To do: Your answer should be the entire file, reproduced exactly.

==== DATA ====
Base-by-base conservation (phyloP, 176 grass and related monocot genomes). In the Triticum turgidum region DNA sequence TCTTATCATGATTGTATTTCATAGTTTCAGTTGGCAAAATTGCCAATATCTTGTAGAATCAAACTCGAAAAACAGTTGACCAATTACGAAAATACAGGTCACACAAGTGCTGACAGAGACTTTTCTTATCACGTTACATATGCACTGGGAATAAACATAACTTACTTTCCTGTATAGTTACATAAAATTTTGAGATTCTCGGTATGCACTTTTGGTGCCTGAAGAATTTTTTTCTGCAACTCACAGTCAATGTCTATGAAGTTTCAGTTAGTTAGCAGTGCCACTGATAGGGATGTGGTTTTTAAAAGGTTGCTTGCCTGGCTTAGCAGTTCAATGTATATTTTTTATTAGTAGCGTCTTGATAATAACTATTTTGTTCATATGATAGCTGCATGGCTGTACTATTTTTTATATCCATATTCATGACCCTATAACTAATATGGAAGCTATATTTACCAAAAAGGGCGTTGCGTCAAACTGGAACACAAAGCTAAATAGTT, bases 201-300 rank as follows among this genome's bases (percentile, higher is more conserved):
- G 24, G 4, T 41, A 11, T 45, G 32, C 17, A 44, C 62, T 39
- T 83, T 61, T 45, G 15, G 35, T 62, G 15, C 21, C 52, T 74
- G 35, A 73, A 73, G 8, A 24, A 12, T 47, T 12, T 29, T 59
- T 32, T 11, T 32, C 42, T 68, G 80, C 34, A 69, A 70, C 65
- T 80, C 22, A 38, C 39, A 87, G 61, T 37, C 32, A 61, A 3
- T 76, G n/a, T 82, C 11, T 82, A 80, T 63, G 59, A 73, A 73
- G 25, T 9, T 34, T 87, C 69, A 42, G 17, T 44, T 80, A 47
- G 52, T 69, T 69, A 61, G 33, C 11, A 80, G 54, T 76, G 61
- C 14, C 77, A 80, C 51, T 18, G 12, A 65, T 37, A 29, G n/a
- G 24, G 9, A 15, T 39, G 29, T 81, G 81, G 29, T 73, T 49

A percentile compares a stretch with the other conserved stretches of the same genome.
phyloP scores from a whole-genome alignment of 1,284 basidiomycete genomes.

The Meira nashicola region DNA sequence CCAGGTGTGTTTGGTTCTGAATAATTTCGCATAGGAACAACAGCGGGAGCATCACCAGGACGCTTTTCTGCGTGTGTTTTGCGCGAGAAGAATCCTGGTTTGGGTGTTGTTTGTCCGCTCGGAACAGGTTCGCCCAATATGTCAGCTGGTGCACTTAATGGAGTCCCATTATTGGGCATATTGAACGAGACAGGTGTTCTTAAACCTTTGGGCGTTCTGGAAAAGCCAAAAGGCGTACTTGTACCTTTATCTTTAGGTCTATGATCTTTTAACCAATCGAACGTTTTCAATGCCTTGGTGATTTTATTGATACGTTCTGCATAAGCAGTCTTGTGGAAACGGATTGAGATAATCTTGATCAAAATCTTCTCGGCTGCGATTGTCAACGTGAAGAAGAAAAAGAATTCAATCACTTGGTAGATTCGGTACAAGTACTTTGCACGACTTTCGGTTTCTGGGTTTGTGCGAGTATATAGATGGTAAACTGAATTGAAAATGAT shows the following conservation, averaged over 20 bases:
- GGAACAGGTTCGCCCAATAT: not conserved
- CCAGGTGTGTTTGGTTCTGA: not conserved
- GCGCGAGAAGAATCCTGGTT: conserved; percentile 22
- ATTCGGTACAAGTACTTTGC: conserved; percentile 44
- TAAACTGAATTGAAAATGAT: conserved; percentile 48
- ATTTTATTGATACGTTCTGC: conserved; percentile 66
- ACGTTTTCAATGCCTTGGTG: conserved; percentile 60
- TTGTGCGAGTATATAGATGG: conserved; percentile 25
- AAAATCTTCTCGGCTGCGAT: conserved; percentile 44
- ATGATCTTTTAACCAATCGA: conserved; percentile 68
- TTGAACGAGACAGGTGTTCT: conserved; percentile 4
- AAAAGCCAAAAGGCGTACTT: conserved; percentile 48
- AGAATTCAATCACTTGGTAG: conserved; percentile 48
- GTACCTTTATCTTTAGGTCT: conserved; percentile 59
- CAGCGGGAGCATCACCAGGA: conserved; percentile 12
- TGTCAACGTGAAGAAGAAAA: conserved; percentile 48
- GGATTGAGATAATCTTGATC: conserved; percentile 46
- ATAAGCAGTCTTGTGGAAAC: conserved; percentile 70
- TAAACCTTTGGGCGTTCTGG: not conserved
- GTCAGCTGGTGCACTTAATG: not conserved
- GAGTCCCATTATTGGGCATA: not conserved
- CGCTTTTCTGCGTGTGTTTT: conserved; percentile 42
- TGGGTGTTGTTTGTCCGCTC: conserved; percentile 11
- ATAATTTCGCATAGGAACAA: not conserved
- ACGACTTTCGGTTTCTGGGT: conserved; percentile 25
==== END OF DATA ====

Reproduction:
Base-by-base conservation (phyloP, 176 grass and related monocot genomes). In the Triticum turgidum region DNA sequence TCTTATCATGATTGTATTTCATAGTTTCAGTTGGCAAAATTGCCAATATCTTGTAGAATCAAACTCGAAAAACAGTTGACCAATTACGAAAATACAGGTCACACAAGTGCTGACAGAGACTTTTCTTATCACGTTACATATGCACTGGGAATAAACATAACTTACTTTCCTGTATAGTTACATAAAATTTTGAGATTCTCGGTATGCACTTTTGGTGCCTGAAGAATTTTTTTCTGCAACTCACAGTCAATGTCTATGAAGTTTCAGTTAGTTAGCAGTGCCACTGATAGGGATGTGGTTTTTAAAAGGTTGCTTGCCTGGCTTAGCAGTTCAATGTATATTTTTTATTAGTAGCGTCTTGATAATAACTATTTTGTTCATATGATAGCTGCATGGCTGTACTATTTTTTATATCCATATTCATGACCCTATAACTAATATGGAAGCTATATTTACCAAAAAGGGCGTTGCGTCAAACTGGAACACAAAGCTAAATAGTT, bases 201-300 rank as follows among this genome's bases (percentile, higher is more conserved):
- G 24, G 4, T 41, A 11, T 45, G 32, C 17, A 44, C 62, T 39
- T 83, T 61, T 45, G 15, G 35, T 62, G 15, C 21, C 52, T 74
- G 35, A 73, A 73, G 8, A 24, A 12, T 47, T 12, T 29, T 59
- T 32, T 11, T 32, C 42, T 68, G 80, C 34, A 69, A 70, C 65
- T 80, C 22, A 38, C 39, A 87, G 61, T 37, C 32, A 61, A 3
- T 76, G n/a, T 82, C 11, T 82, A 80, T 63, G 59, A 73, A 73
- G 25, T 9, T 34, T 87, C 69, A 42, G 17, T 44, T 80, A 47
- G 52, T 69, T 69, A 61, G 33, C 11, A 80, G 54, T 76, G 61
- C 14, C 77, A 80, C 51, T 18, G 12, A 65, T 37, A 29, G n/a
- G 24, G 9, A 15, T 39, G 29, T 81, G 81, G 29, T 73, T 49

A percentile compares a stretch with the other conserved stretches of the same genome.
phyloP scores from a whole-genome alignment of 1,284 basidiomycete genomes.

The Meira nashicola region DNA sequence CCAGGTGTGTTTGGTTCTGAATAATTTCGCATAGGAACAACAGCGGGAGCATCACCAGGACGCTTTTCTGCGTGTGTTTTGCGCGAGAAGAATCCTGGTTTGGGTGTTGTTTGTCCGCTCGGAACAGGTTCGCCCAATATGTCAGCTGGTGCACTTAATGGAGTCCCATTATTGGGCATATTGAACGAGACAGGTGTTCTTAAACCTTTGGGCGTTCTGGAAAAGCCAAAAGGCGTACTTGTACCTTTATCTTTAGGTCTATGATCTTTTAACCAATCGAACGTTTTCAATGCCTTGGTGATTTTATTGATACGTTCTGCATAAGCAGTCTTGTGGAAACGGATTGAGATAATCTTGATCAAAATCTTCTCGGCTGCGATTGTCAACGTGAAGAAGAAAAAGAATTCAATCACTTGGTAGATTCGGTACAAGTACTTTGCACGACTTTCGGTTTCTGGGTTTGTGCGAGTATATAGATGGTAAACTGAATTGAAAATGAT shows the following conservation, averaged over 20 bases:
- GGAACAGGTTCGCCCAATAT: not conserved
- CCAGGTGTGTTTGGTTCTGA: not conserved
- GCGCGAGAAGAATCCTGGTT: conserved; percentile 22
- ATTCGGTACAAGTACTTTGC: conserved; percentile 44
- TAAACTGAATTGAAAATGAT: conserved; percentile 48
- ATTTTATTGATACGTTCTGC: conserved; percentile 66
- ACGTTTTCAATGCCTTGGTG: conserved; percentile 60
- TTGTGCGAGTATATAGATGG: conserved; percentile 25
- AAAATCTTCTCGGCTGCGAT: conserved; percentile 44
- ATGATCTTTTAACCAATCGA: conserved; percentile 68
- TTGAACGAGACAGGTGTTCT: conserved; percentile 4
- AAAAGCCAAAAGGCGTACTT: conserved; percentile 48
- AGAATTCAATCACTTGGTAG: conserved; percentile 48
- GTACCTTTATCTTTAGGTCT: conserved; percentile 59
- CAGCGGGAGCATCACCAGGA: conserved; percentile 12
- TGTCAACGTGAAGAAGAAAA: conserved; percentile 48
- GGATTGAGATAATCTTGATC: conserved; percentile 46
- ATAAGCAGTCTTGTGGAAAC: conserved; percentile 70
- TAAACCTTTGGGCGTTCTGG: not conserved
- GTCAGCTGGTGCACTTAATG: not conserved
- GAGTCCCATTATTGGGCATA: not conserved
- CGCTTTTCTGCGTGTGTTTT: conserved; percentile 42
- TGGGTGTTGTTTGTCCGCTC: conserved; percentile 11
- ATAATTTCGCATAGGAACAA: not conserved
- ACGACTTTCGGTTTCTGGGT: conserved; percentile 25